Surface temperatures over southern/mideastern United States are likely to be above-normal for the SON season, and subsequently evolves toward Texas and northern Mexico, and then across the southern tier of the US. Above-normal temperatures are forecast over northern Asia for all seasons. Below-normal temperatures are forecast for northern Canada in NDJ, and that below-normal forecast area grows in DJF to include most of Canada, Alaska, and north-central US.
 

Michael Hauber

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Some suggestion of a weak warm Kelvin wave. In response to the weak westerly anomalies of the last couple of weeks? Surprising if so as I would have thought they were too weak and too far east to cause a kelvin wave response.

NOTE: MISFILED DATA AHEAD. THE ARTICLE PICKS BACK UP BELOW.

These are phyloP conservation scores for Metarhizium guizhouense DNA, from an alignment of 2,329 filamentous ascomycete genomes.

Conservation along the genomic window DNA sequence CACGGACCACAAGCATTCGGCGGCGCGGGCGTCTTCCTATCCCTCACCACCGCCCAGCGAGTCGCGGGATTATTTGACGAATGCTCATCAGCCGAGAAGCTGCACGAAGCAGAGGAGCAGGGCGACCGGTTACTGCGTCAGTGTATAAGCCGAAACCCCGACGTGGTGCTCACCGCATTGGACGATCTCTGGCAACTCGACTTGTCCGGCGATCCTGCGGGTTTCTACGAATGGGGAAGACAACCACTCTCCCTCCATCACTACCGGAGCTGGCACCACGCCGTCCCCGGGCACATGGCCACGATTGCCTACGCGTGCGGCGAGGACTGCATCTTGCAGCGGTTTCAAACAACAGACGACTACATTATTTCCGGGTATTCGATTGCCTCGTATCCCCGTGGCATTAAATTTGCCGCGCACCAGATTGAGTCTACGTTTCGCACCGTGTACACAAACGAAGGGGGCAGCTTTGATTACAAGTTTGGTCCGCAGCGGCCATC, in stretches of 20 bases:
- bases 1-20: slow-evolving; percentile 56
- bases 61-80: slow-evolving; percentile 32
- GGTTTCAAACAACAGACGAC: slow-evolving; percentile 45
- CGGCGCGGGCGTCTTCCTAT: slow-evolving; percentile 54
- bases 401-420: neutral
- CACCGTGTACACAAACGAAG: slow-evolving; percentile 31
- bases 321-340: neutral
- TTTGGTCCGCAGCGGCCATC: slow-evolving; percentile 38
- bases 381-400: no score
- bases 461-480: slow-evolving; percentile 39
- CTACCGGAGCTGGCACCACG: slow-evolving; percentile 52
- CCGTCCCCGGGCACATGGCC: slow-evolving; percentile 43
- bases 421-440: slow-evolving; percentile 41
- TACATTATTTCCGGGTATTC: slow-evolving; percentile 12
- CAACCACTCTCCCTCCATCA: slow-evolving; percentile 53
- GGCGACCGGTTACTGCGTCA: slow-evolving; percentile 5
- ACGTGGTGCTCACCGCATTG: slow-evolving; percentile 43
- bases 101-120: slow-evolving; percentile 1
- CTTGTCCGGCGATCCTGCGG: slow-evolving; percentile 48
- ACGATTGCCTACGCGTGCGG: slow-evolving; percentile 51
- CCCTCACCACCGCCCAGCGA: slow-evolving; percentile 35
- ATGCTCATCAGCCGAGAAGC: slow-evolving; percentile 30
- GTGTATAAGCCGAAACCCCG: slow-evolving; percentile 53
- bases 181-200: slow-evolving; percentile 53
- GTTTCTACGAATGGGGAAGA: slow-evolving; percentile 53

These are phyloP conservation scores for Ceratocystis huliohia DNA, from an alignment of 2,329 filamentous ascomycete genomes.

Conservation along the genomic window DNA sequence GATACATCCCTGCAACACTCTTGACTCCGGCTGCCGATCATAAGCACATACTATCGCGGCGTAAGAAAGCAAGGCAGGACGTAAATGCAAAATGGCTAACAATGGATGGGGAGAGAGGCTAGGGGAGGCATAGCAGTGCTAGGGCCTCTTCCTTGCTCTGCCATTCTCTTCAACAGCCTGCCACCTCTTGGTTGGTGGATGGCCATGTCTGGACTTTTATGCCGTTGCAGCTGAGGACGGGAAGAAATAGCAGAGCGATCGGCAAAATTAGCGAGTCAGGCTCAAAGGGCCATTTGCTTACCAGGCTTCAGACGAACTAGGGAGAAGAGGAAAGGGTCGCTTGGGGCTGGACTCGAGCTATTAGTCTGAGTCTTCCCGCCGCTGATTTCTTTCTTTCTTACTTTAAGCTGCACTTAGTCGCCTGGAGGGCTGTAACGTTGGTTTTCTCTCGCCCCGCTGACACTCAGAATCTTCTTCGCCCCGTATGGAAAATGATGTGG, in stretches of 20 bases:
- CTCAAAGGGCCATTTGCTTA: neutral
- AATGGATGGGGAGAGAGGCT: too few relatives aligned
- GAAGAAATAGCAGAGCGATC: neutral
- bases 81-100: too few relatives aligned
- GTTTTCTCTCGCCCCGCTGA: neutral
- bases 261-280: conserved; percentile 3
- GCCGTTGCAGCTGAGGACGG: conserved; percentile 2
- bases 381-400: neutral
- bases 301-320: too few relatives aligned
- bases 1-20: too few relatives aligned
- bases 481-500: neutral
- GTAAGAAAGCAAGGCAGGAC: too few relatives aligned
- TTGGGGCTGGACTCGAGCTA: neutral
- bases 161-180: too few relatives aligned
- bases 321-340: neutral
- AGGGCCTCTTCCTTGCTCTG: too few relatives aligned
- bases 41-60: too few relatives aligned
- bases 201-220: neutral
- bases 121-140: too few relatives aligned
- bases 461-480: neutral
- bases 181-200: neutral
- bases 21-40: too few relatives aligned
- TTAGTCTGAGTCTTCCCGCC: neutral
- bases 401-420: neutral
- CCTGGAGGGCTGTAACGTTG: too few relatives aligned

time_lon_EQ_hf_iso20_uwnd_anom_anom_202011_202108_inline_2021081817.png


Sort of persistent warm subsurface in the far east is odd as well. To me far east is more of a symptom rather than a driver, but in this case a symptom of what? Maybe a mix of warm kelvin waves and cool kelvin waves, combined with the fact that warm kelvin waves seem to have stronger impact in far east and cool a bit more towards central east (personal observation - can't nail down anything definite and is not backed up by any research I've seen). Or maybe the westerly anomalies north of the equator have boosted the counter-current north of the equator and resulted in an injection of warm water in the far east

surface 5N.png
 
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Craig B

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I just posted this update in an article I did on Swellnet..

Update:

Things are continuing to slowly bubble away with cool sea surface temperature anomalies setup through the central Pacific from anomalous easterly trade winds, warmer to the west.